Emily Taylor earned a BA in English at the University of California, Berkeley. She then earned a PhD in Biological Sciences from Arizona State University, where she conducted research in the field of environmental physiology as a National Science Foundation Graduate Research Fellow. She is currently a professor of Biological Sciences at the California Polytechnic State University in San Luis Obispo. Her student-centered research program focuses on the endocrine and reproductive physiology of free-ranging reptiles, especially rattlesnakes. She teaches numerous undergraduate and graduate courses, including introductory biology, anatomy and physiology, endocrinology, and herpetology, and received the California Faculty Association's Distinguished Educator Award in 2010 and Cal Poly's Distinguished Teaching Award in 2012. Chapters 39-47 / etaylor@calpoly.edu

Table of Contents

  1. Biology: The Study of Life

UNIT 1: The Molecular Origin and Evolution of Life

  1. Water and Carbon: The Chemical Basis of Life
  2. Protein Structure and Function
  3. Nucleic Acids and an RNA World
  4. An Introduction to Carbohydrates
  5. Lipids, Membranes, and the First Cells

UNIT 2: Cell Structure and Function

  1. Inside the Cell
  2. Energy and Enzymes: An Introduction to Metabolism
  3. Cellular Respiration and Fermentation
  4. Photosynthesis
  5. Cell–Cell Interactions
  6. The Cell Cycle

UNIT 3: Gene Structure and Expression

  1. Meiosis
  2. Mendel and the Gene
  3. DNA and the Gene: Synthesis and Repair
  4. How Genes Work
  5. Transcription, RNA Processing, and Translation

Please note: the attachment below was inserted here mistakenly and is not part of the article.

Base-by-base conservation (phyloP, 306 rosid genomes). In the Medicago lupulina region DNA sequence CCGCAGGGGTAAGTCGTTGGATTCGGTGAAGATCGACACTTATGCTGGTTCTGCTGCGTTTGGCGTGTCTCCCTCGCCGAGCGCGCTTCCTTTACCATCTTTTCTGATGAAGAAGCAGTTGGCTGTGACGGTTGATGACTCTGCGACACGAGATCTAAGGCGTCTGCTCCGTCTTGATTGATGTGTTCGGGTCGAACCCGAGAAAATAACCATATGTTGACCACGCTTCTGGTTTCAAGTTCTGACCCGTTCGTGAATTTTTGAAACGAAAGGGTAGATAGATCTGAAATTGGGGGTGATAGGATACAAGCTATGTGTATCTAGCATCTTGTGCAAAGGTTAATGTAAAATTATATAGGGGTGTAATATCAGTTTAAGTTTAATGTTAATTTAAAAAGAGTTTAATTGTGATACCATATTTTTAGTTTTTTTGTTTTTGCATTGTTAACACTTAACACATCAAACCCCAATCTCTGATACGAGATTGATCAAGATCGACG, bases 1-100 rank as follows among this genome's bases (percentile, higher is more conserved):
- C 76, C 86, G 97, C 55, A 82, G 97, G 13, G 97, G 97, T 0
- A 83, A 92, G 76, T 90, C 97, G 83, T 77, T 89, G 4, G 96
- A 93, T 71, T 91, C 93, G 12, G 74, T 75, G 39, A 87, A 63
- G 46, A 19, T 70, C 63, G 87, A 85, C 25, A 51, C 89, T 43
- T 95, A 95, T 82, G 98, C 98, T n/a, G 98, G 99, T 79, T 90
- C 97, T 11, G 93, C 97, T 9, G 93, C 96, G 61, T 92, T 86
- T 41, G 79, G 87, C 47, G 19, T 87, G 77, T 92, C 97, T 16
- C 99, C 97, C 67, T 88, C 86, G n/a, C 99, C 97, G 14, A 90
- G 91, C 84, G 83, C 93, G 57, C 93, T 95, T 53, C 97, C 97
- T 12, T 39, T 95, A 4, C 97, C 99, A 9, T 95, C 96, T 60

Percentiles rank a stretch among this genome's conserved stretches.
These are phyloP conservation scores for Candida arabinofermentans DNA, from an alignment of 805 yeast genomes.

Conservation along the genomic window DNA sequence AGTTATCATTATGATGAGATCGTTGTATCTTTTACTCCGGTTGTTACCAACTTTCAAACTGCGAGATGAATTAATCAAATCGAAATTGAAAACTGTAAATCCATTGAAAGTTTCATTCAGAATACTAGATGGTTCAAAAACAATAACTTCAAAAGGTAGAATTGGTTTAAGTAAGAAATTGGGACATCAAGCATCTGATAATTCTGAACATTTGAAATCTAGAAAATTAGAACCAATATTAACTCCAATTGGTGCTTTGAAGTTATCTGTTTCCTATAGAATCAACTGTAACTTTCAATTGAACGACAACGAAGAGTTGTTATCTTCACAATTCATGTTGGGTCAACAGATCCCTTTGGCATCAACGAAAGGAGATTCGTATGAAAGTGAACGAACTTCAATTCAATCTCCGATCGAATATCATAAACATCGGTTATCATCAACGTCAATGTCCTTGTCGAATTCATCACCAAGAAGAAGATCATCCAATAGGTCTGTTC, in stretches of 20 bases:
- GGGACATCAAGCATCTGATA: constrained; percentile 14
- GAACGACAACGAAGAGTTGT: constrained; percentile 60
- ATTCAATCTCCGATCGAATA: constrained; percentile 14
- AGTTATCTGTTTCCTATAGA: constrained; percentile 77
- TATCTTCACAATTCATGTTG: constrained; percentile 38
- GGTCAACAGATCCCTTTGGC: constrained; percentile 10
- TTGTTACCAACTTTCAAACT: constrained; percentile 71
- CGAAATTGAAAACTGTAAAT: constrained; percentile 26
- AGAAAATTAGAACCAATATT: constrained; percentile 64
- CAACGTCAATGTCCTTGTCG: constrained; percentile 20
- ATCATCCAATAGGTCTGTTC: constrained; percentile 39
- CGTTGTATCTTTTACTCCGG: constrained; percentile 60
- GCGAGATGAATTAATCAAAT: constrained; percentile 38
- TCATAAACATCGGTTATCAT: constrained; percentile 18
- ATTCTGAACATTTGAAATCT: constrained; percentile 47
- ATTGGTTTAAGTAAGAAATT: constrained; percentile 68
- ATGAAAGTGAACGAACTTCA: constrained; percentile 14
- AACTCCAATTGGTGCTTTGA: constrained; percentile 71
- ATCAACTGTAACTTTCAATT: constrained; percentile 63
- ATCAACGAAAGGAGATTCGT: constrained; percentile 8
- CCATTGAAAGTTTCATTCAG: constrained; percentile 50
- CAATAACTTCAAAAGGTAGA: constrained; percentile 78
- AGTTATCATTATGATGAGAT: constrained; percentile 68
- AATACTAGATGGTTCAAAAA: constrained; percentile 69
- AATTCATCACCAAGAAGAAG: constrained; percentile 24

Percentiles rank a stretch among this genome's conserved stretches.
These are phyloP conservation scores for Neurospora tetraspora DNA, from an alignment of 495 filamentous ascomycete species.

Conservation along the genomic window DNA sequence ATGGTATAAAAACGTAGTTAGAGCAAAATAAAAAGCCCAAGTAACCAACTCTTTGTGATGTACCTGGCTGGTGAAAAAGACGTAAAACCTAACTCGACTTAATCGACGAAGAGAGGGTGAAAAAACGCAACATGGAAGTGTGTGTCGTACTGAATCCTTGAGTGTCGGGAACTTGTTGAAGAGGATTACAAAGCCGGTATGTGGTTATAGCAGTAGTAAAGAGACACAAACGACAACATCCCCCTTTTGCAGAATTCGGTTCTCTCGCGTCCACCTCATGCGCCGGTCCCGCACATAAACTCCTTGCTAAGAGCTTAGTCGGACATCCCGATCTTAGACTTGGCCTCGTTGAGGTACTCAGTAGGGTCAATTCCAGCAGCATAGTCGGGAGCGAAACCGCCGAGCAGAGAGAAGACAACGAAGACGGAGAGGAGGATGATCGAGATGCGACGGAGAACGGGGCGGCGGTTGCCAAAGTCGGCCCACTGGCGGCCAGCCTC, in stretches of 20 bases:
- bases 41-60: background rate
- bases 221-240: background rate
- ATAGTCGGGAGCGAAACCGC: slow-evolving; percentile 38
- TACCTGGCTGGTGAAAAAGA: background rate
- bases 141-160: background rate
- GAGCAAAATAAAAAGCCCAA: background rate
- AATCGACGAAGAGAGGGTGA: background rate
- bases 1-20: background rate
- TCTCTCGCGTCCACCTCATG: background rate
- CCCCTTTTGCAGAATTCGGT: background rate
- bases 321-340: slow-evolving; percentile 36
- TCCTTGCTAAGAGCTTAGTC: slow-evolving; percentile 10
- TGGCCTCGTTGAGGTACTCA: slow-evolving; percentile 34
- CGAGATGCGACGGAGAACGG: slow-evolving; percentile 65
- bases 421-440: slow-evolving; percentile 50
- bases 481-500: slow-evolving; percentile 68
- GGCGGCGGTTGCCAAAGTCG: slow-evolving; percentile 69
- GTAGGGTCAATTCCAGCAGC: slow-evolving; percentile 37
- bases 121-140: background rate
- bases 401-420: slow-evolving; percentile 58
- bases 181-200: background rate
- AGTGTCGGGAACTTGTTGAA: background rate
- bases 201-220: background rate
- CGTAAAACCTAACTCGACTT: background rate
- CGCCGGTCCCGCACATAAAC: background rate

6. Control of Gene Expression in Bacteria
  7. Control of Gene Expression in Eukaryotes
  8. The Molecular Revolution: Biotechnology, Genomics, and New Frontiers
  9. Genes, Development, and Evolution

UNIT 4: Evolutionary Patterns and Processes

  1. Evolution by Natural Selection
  2. Evolutionary Processes
  3. Speciation
  4. Phylogenies and the History of Life

UNIT 5: The Diversification of Life

  1. Bacteria and Archaea
  2. Diversification of Eukaryotes
  3. Green Algae and Land Plants
  4. Fungi
  5. An Introduction to Animals
  6. Protostome Animals
  7. Deuterostome Animals
  8. Viruses

UNIT 6: How Plants Work

  1. Plant Form and Function
  2. Water and Sugar Transport in Plants
  3. Plant Nutrition
  4. Plant Sensory Systems, Signals, and Responses
  5. Flowering Plant Reproduction and Development

UNIT 7: How Animals Work

  1. Animal Form and Function
  2. Water and Electrolyte Balance in Animals
  3. Animal Nutrition
  4. Gas Exchange and Circulation
  5. Animal Nervous Systems
  6. Animal Sensory Systems
  7. Animal Movement
  8. Chemical Signals in Animals
  9. Animal Reproduction and Development
  10. The Immune System in Animals

UNIT 8: Ecology

  1. An Introduction to Ecology
  2. Behavioral Ecology
  3. Population Ecology
  4. Community Ecology
  5. Ecosystems and Global Ecology
  6. Biodiversity and Conservation Biology

Supplemental Materials

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The New copy of this book will include any supplemental materials advertised. Please check the title of the book to determine if it should include any access cards, study guides, lab manuals, CDs, etc.